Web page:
Thursday, November 05th, 2009 | Author:

Let’s say your surgeon forgets to take the sponge out of your belly before he sews you back together, and you get a nasty infection. You can sue.

Or your hospital gives you the wrong medication and it results in serious problems.  You can sue.

Or your insurance company denies treatment that your doctor and another doctor say you need, resulting in bad consequences.  You can can’t sue.

That’s right.  You can’t sue.

It seems that section 514 (a) of the Employee Retirement Income Security Act (ERISA) of 1974 provides immunity to insurance companies for any decisions they make that results in injury or death. Washington pols from Ted Kennedy to Harry Reid have denounced this loophole over the years, but here’s their big chance, right?  They can overturn the ERISA section 514 loophole in their health care reform bill, right?  Wrong.

From a press release by US Congressman John Shadegg:

Yet, on page 49 of H.R. 3200, on page 140 of Pelosi’s current bill, H.R. 3962, and on page 56 of the Baucus bill, rather than repealing Section 514 of ERISA and giving the Corcorans and thousands of other victims like them a remedy, the Pelosi and Reid bills preserve, protect, and extend Section 514 leaving millions of potential workers and union members with no remedy if they are injured or killed by the denial of coverage by a union or employer health care plan:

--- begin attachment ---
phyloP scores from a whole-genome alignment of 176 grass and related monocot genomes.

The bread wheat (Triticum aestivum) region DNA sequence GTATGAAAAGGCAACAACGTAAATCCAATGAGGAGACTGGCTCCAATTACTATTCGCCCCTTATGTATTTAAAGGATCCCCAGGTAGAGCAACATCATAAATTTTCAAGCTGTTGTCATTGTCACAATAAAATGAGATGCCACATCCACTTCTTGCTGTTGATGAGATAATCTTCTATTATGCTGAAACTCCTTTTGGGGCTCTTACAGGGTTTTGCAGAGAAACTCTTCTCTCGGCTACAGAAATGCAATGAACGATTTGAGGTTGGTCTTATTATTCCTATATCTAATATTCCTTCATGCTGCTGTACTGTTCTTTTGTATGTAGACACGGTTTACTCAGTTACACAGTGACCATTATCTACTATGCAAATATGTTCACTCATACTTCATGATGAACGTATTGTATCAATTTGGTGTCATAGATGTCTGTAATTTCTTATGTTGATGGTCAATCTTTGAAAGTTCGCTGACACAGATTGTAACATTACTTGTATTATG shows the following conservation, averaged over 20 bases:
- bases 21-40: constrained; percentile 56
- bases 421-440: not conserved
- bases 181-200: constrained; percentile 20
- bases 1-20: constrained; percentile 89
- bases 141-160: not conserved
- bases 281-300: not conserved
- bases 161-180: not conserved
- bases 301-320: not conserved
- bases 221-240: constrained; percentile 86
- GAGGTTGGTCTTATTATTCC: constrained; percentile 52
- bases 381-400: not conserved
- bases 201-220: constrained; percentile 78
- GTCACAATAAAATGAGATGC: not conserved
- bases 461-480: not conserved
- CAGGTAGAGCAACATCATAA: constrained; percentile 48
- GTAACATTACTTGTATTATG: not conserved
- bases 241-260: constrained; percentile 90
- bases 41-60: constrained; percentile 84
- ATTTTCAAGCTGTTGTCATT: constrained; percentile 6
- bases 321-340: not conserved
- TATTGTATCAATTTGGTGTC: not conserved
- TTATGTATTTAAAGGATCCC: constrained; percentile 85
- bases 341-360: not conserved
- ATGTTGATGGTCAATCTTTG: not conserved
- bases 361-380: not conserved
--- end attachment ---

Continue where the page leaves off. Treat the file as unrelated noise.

Page 140 of H.R. 3962 reads: ‘Nothing in paragraphs (1) or (2) shall be construed as affecting the application of section 514 of the Employee Retirement Income Security Act of 1974.’

Page 56 of the Baucus bill is identical: ‘(3) Nothing in this part shall be construed to affect or modify the provisions of section 514 of the Employee Retirement Income Security Act of 1974 with respect to group health plans.’

This is no accident, folks. Shadegg said at a news conference Wednesday “that his amendment offered in the House Energy and Commerce Committee to strike the ERISA language from the House bill was ruled out of order by Committee Chairman Rep. Henry Waxman (D-Calif.)”

Out of order.  Does all the democratic rhetoric about protecting the people sound a little out of order?

Category: health care, hypocrisy
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3 Responses
  1. Rebecca says:


    See you at the flagpole…

  2. DeepBlueSea says:

    Is this immunity to the insurance companies in the current bill that passed last week?

  3. akagaga says:

    That’s an excellent question, DeepblueSea, but I haven’t been able to find the answer. While there was a lot of chatter about it in November, I haven’t been able to find one thing that addresses the bill that was actually passed.

    If you find something, I’d be really grateful if you let me know.